11 ways to be an inquiry-based teacher

Jacqui Murray

IMS Expert on websites/online content, tech advice and computer support.

Jacqui is the editor of a technology curriculum for K-fifth grade and author of two technology training books for middle school. She wrote Building a Midshipman, the story of her daughter’s journey from high school to United States Naval Academy midshipman. She is webmaster for five blogs, an Amazon Vine Voice book reviewer, a Cisco blogger, a columnist for Examiner.com, and a weekly contributor to Write Anything. Currently, she’s editing a techno-thriller for her agent that should be out this summer. Contact Jacqui at her writing office, WordDreams, or her tech lab, Ask a Tech Teacher.

If you’re interested in technology textbooks for K-5, visit Structured Learning. You’ll find the tech curriculum Jacqui Murray and hundreds of schools across the nation use.

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It's hard to run an inquiry-based classroom. Don't go into this teaching style thinking all you do is ask questions and observe answers. You have to listen with all of your senses, pause and respond to what you heard (not what you wanted to hear), keep your eye on the big ideas as you facilitate learning, value everyone's contribution, be aware of the energy of the class and step in when needed, step aside when required. You aren't a teacher, rather a guide. You and the class find your way from question to knowledge together. Because everyone learns differently.

You don't use a textbook. Sure, it's a map, showing you how to get from here to there, but that's the problem. It dictates how to get 'there'. For an inquiry-based classroom, you may know where you're going, but not quite how you'll get there and that's a good thing. You are no longer your mother's teacher who stood in front of rows of students and pointed to the blackboard. You operate well outside your teaching comfort zone as you try out the flipped classroom and the gamification of education and are thrilled with the results.

And then there's the issue of assessment. What your students have accomplished can't neatly be summed up by a multiple choice test. When you review what you thought would assess learning (back when you designed the unit), now measure the organic conversations the class had about deep subjects, the risk-taking they engaged in to arrive at answers, the authentic knowledge transfer that popped up independently of your class time. You realize you must open your mind to learning that occurred that you never taught - never saw coming in the weeks you stood amongst your students guiding their education.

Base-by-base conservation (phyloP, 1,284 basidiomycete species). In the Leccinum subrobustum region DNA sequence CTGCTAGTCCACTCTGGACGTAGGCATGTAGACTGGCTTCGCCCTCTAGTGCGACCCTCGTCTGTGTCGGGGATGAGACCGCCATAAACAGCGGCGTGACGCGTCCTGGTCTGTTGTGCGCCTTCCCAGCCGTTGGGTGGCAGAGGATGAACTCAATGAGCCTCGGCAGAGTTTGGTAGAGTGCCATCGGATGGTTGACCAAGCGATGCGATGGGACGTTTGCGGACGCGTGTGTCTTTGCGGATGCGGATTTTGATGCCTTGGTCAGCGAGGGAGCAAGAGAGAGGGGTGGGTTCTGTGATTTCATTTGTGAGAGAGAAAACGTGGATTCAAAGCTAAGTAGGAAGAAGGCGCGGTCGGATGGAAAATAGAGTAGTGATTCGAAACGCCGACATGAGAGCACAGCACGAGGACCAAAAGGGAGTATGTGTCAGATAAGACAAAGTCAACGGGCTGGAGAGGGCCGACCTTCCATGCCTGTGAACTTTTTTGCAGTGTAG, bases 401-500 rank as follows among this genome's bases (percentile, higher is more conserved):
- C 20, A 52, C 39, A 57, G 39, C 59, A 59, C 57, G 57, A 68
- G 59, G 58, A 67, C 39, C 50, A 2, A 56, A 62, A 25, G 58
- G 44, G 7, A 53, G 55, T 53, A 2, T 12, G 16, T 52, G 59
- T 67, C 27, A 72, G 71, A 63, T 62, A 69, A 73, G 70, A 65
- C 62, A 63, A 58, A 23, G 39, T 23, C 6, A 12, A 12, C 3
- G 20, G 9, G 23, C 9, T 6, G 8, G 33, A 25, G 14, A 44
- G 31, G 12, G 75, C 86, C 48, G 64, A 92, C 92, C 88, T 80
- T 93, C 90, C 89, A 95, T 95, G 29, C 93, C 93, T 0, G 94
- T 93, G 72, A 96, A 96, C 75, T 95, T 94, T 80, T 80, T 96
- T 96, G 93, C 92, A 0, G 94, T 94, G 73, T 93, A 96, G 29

Let me digress. I visited the Soviet Union (back when it was one nation) and dropped in on a classroom where students were inculcated with how things must be done. It was a polite, respectful, ordered experience, but without cerebral energy, replete of enthusiasm for the joy of learning, and lacking the wow factor of students independently figuring out how to do something. Seeing the end of that powerful nation, I arrived at different conclusions than the politicians and the economists. I saw a nation starved to death for creativity. Without that ethereal trait, learning didn't transfer. Without transfer, life required increasingly more scaffolding and prompting until it collapsed in on itself like a hollowed out orange.

So how do you create the inquiry-based classroom? Here's advice from a few of my efriend teachers:

  1. Ask open-ended questions and be open-minded about conclusions

  2. Provide hands-on experiences

  3. Use groups to foster learning

  4. Encourage self-paced learning. Be open to the student who learns less but deeper as much as the student who learns a wider breadth

  5. Differentiate instruction. Everyone learns in their own way

  6. Look for evidence of learning in unusual places. It may be from the child with his/her hand up, but it may also be from the learner who teaches mum how to use email

  7. Understand 'assessment' comes in many shapes. It may be a summative quiz, a formative simulation, a rubric, or a game that requires knowledge to succeed. It may be anecdotal or peer-to-peer. Whatever approach shows students are transferring knowledge from your classroom to life is a legitimate assessment

  8. Be flexible. Class won't always (probably never) go as your mind's eye saw it. That's okay. Learn with students. Observe their progress and adapt to their path

  9. Give up the idea that teaching requires control. Refer to #8: 'Be flexible'

  10. Facilitate student learning in a way that works for them. Trust that they will come up with the questions required to reach the big ideas

In the end, know that inquiry-based teaching is not about learning for the moment. You're creating life-long learners, the individuals who will solve the world's problems in ten years.

How do you ensure they are ready?

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